How do some Roman rite trads justify not following Pius XII's directives, for example rejecting the revised Roman rite holy week?

    Offline SeanJohnson

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    Re: Asking Sedevacantists: A Church without Popes Forever?
    « Reply #10 on: July 27, 2020, 12:03:04 PM »
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  • Can popes be resisted forever without undermining the necessity of the Petrine ministry?
    The false premise here being that there will never again be an orthodox pope?
    Romans 5:20 "But where sin increased, grace abounded all the more."

    -I retract any and all statements I have made that are incongruent with the True Faith, and apologize for ever having made them-


    Offline SeanJohnson

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    Re: Asking Sedevacantists: A Church without Popes Forever?
    « Reply #11 on: July 27, 2020, 12:04:16 PM »
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  • You have no clue.

    https://en.wikipedia.org/wiki/Canonical_situation_of_the_Society_of_Saint_Pius_X

    That's the SSPX situation.  The Resistance situation is such that the pope you recognize doesn't even think you are Catholic.  Bishop Williamson is excommunicated.  You don't even have "partial communion" (whatever that means) with your pope.  Your recognition of him does nothing for you.  If he really is the pope, you aren't a member of the Catholic Church.  Your only hope is that Fr. Chazal is correct.

    Not sure what you are talking about.

    Do you know what you are talking about?

    It would seem not.

    Your premise is that a pope cannot excommunicate invalidly.

    Yet the pope is not infallible in this regard.

    And what does it matter what an heretical pope thinks about my Catholicity??

    And most importantly, why are you prattling on about the Resistance, rather than explaining how there can be a church with ho hierarchy and no jurisdiction (the latter of which means there can never again be a hierarchy)???
    Romans 5:20 "But where sin increased, grace abounded all the more."

    -I retract any and all statements I have made that are incongruent with the True Faith, and apologize for ever having made them-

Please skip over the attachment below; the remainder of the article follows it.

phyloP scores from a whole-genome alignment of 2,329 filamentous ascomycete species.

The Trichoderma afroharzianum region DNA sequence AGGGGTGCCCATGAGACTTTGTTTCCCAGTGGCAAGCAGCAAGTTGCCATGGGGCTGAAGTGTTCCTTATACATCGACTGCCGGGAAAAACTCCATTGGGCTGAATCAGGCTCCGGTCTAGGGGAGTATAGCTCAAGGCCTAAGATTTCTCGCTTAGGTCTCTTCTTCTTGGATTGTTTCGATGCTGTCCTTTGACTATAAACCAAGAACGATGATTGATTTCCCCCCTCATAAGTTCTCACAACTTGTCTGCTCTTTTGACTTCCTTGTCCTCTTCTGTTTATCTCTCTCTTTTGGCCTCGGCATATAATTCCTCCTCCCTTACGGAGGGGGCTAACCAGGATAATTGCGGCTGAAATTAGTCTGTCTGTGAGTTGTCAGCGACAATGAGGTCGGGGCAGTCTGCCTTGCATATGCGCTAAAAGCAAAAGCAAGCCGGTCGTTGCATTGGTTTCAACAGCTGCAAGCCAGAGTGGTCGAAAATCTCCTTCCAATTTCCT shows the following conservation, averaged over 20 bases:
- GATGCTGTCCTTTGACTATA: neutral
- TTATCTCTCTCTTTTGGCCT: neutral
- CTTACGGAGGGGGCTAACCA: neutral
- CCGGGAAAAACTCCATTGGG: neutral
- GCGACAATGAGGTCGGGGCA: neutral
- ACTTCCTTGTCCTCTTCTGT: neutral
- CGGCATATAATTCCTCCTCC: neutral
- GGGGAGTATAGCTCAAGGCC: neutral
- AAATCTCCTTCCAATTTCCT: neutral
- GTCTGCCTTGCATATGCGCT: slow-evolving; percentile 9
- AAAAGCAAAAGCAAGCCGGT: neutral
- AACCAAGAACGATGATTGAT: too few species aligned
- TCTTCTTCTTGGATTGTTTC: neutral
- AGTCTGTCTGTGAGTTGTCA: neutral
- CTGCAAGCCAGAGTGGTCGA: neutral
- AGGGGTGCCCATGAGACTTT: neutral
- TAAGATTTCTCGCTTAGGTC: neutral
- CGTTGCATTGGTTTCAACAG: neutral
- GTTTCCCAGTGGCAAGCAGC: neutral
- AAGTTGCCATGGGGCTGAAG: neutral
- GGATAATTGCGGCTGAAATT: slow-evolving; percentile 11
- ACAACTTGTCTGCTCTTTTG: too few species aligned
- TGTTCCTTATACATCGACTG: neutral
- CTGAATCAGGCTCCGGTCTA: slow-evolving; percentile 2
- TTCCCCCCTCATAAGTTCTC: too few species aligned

Online Struthio

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    Re: Asking Sedevacantists: A Church without Popes Forever?
    « Reply #12 on: July 27, 2020, 12:31:12 PM »
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  • Our Lord wished there to be shepherds and doctors in his Church up to the consummation of the age:

    Quote from: Pastor Aeternus, Vatican Council, Pius IX
    ita in Ecclesia sua Pastores et Doctores usque ad consummationem saeculi esse voluit.


    Our Lord promised to be with his militant Church on earth, all days up to the consummation of the age:

    Quote from: Dei Filius, Vatican Council, Pius IX
    Dei Filius et generis humani Redemptor Dominus Noster Iesus Christus, ad Patrem caelestem rediturus, cum Ecclesia sua in terris militante, omnibus diebus usque ad consummationem saeculi futurum se esse promisit.
    Men are not bound, or able to read hearts; but when they see that someone is a heretic by his external works, they judge him to be a heretic pure and simple ... Jerome points this out. (St. Robert Bellarmine)

    Offline Clemens Maria

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    Re: Asking Sedevacantists: A Church without Popes Forever?
    « Reply #13 on: July 27, 2020, 12:36:54 PM »
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  • Not sure what you are talking about.

    Do you know what you are talking about?

    It would seem not.

    Your premise is that a pope cannot excommunicate invalidly.

    Yet the pope is not infallible in this regard.

    And what does it matter what an heretical pope thinks about my Catholicity??

    And most importantly, why are you prattling on about the Resistance, rather than explaining how there can be a church with ho hierarchy and no jurisdiction (the latter of which means there can never again be a hierarchy)???

    Obviously you don't know what you are talking about.  A hierarchy that can be resisted and overruled by the subjects is no hierarchy at all.  The Resistance view of ecclesiology may be compatible with Antifa doctrine but it isn't compatible with Catholic doctrine.

    Quote